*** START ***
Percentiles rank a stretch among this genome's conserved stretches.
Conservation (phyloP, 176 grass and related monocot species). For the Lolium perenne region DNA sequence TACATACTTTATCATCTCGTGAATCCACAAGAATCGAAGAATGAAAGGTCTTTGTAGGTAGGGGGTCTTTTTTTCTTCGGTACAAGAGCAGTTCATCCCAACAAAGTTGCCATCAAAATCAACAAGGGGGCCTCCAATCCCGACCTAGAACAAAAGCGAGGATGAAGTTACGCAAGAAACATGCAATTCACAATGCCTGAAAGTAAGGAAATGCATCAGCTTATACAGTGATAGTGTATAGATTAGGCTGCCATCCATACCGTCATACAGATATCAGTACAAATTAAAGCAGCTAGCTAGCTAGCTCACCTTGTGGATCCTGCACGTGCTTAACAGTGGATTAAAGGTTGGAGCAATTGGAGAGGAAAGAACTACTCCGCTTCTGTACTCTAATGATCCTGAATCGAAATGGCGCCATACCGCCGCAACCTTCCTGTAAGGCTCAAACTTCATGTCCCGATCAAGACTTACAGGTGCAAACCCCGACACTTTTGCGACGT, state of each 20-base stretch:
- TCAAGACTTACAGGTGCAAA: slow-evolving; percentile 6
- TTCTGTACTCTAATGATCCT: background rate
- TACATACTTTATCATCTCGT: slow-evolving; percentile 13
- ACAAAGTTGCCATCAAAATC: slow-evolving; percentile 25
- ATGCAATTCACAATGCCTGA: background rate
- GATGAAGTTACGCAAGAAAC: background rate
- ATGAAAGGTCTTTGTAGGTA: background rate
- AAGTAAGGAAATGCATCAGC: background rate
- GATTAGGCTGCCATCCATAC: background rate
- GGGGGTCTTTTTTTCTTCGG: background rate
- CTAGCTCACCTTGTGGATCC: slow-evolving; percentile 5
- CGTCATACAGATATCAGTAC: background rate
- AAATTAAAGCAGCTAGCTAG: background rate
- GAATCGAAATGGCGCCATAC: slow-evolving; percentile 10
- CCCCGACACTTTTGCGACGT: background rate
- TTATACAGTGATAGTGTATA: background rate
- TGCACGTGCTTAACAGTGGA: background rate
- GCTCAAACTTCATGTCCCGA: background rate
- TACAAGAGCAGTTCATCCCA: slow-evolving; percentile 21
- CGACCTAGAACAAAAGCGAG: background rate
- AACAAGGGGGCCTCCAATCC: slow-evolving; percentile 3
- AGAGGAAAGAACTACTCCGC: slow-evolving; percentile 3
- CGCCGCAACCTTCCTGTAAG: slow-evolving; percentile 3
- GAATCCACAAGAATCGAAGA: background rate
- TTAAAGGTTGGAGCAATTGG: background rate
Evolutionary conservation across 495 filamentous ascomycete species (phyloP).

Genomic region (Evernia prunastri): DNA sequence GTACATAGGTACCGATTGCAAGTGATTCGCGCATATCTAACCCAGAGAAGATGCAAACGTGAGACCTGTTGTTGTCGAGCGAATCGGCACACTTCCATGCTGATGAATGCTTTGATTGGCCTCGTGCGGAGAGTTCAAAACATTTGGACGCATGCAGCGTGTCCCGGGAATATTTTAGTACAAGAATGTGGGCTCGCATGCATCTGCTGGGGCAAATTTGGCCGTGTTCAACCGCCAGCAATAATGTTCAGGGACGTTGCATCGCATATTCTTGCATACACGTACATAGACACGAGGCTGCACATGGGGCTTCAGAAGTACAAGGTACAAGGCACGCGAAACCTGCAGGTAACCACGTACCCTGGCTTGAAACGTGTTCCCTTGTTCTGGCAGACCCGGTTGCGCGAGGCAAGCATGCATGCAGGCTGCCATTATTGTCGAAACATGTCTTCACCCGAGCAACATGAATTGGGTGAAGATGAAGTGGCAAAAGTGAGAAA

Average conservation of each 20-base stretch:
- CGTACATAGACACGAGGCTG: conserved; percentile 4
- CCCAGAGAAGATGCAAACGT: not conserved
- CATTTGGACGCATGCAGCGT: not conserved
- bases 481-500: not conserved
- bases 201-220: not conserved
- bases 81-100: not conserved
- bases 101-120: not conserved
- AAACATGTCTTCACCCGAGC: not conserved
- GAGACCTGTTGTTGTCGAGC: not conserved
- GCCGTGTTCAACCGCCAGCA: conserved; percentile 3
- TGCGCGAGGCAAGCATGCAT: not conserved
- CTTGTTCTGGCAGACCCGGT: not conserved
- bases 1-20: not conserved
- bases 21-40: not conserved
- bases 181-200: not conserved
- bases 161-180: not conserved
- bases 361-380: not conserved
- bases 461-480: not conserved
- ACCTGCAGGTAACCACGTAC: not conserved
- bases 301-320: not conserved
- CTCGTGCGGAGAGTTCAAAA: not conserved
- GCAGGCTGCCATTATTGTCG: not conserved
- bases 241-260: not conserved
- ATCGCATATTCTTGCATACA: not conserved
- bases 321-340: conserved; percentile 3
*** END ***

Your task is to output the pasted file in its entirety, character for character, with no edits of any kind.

Percentiles rank a stretch among this genome's conserved stretches.
Conservation (phyloP, 176 grass and related monocot species). For the Lolium perenne region DNA sequence TACATACTTTATCATCTCGTGAATCCACAAGAATCGAAGAATGAAAGGTCTTTGTAGGTAGGGGGTCTTTTTTTCTTCGGTACAAGAGCAGTTCATCCCAACAAAGTTGCCATCAAAATCAACAAGGGGGCCTCCAATCCCGACCTAGAACAAAAGCGAGGATGAAGTTACGCAAGAAACATGCAATTCACAATGCCTGAAAGTAAGGAAATGCATCAGCTTATACAGTGATAGTGTATAGATTAGGCTGCCATCCATACCGTCATACAGATATCAGTACAAATTAAAGCAGCTAGCTAGCTAGCTCACCTTGTGGATCCTGCACGTGCTTAACAGTGGATTAAAGGTTGGAGCAATTGGAGAGGAAAGAACTACTCCGCTTCTGTACTCTAATGATCCTGAATCGAAATGGCGCCATACCGCCGCAACCTTCCTGTAAGGCTCAAACTTCATGTCCCGATCAAGACTTACAGGTGCAAACCCCGACACTTTTGCGACGT, state of each 20-base stretch:
- TCAAGACTTACAGGTGCAAA: slow-evolving; percentile 6
- TTCTGTACTCTAATGATCCT: background rate
- TACATACTTTATCATCTCGT: slow-evolving; percentile 13
- ACAAAGTTGCCATCAAAATC: slow-evolving; percentile 25
- ATGCAATTCACAATGCCTGA: background rate
- GATGAAGTTACGCAAGAAAC: background rate
- ATGAAAGGTCTTTGTAGGTA: background rate
- AAGTAAGGAAATGCATCAGC: background rate
- GATTAGGCTGCCATCCATAC: background rate
- GGGGGTCTTTTTTTCTTCGG: background rate
- CTAGCTCACCTTGTGGATCC: slow-evolving; percentile 5
- CGTCATACAGATATCAGTAC: background rate
- AAATTAAAGCAGCTAGCTAG: background rate
- GAATCGAAATGGCGCCATAC: slow-evolving; percentile 10
- CCCCGACACTTTTGCGACGT: background rate
- TTATACAGTGATAGTGTATA: background rate
- TGCACGTGCTTAACAGTGGA: background rate
- GCTCAAACTTCATGTCCCGA: background rate
- TACAAGAGCAGTTCATCCCA: slow-evolving; percentile 21
- CGACCTAGAACAAAAGCGAG: background rate
- AACAAGGGGGCCTCCAATCC: slow-evolving; percentile 3
- AGAGGAAAGAACTACTCCGC: slow-evolving; percentile 3
- CGCCGCAACCTTCCTGTAAG: slow-evolving; percentile 3
- GAATCCACAAGAATCGAAGA: background rate
- TTAAAGGTTGGAGCAATTGG: background rate
Evolutionary conservation across 495 filamentous ascomycete species (phyloP).

Genomic region (Evernia prunastri): DNA sequence GTACATAGGTACCGATTGCAAGTGATTCGCGCATATCTAACCCAGAGAAGATGCAAACGTGAGACCTGTTGTTGTCGAGCGAATCGGCACACTTCCATGCTGATGAATGCTTTGATTGGCCTCGTGCGGAGAGTTCAAAACATTTGGACGCATGCAGCGTGTCCCGGGAATATTTTAGTACAAGAATGTGGGCTCGCATGCATCTGCTGGGGCAAATTTGGCCGTGTTCAACCGCCAGCAATAATGTTCAGGGACGTTGCATCGCATATTCTTGCATACACGTACATAGACACGAGGCTGCACATGGGGCTTCAGAAGTACAAGGTACAAGGCACGCGAAACCTGCAGGTAACCACGTACCCTGGCTTGAAACGTGTTCCCTTGTTCTGGCAGACCCGGTTGCGCGAGGCAAGCATGCATGCAGGCTGCCATTATTGTCGAAACATGTCTTCACCCGAGCAACATGAATTGGGTGAAGATGAAGTGGCAAAAGTGAGAAA

Average conservation of each 20-base stretch:
- CGTACATAGACACGAGGCTG: conserved; percentile 4
- CCCAGAGAAGATGCAAACGT: not conserved
- CATTTGGACGCATGCAGCGT: not conserved
- bases 481-500: not conserved
- bases 201-220: not conserved
- bases 81-100: not conserved
- bases 101-120: not conserved
- AAACATGTCTTCACCCGAGC: not conserved
- GAGACCTGTTGTTGTCGAGC: not conserved
- GCCGTGTTCAACCGCCAGCA: conserved; percentile 3
- TGCGCGAGGCAAGCATGCAT: not conserved
- CTTGTTCTGGCAGACCCGGT: not conserved
- bases 1-20: not conserved
- bases 21-40: not conserved
- bases 181-200: not conserved
- bases 161-180: not conserved
- bases 361-380: not conserved
- bases 461-480: not conserved
- ACCTGCAGGTAACCACGTAC: not conserved
- bases 301-320: not conserved
- CTCGTGCGGAGAGTTCAAAA: not conserved
- GCAGGCTGCCATTATTGTCG: not conserved
- bases 241-260: not conserved
- ATCGCATATTCTTGCATACA: not conserved
- bases 321-340: conserved; percentile 3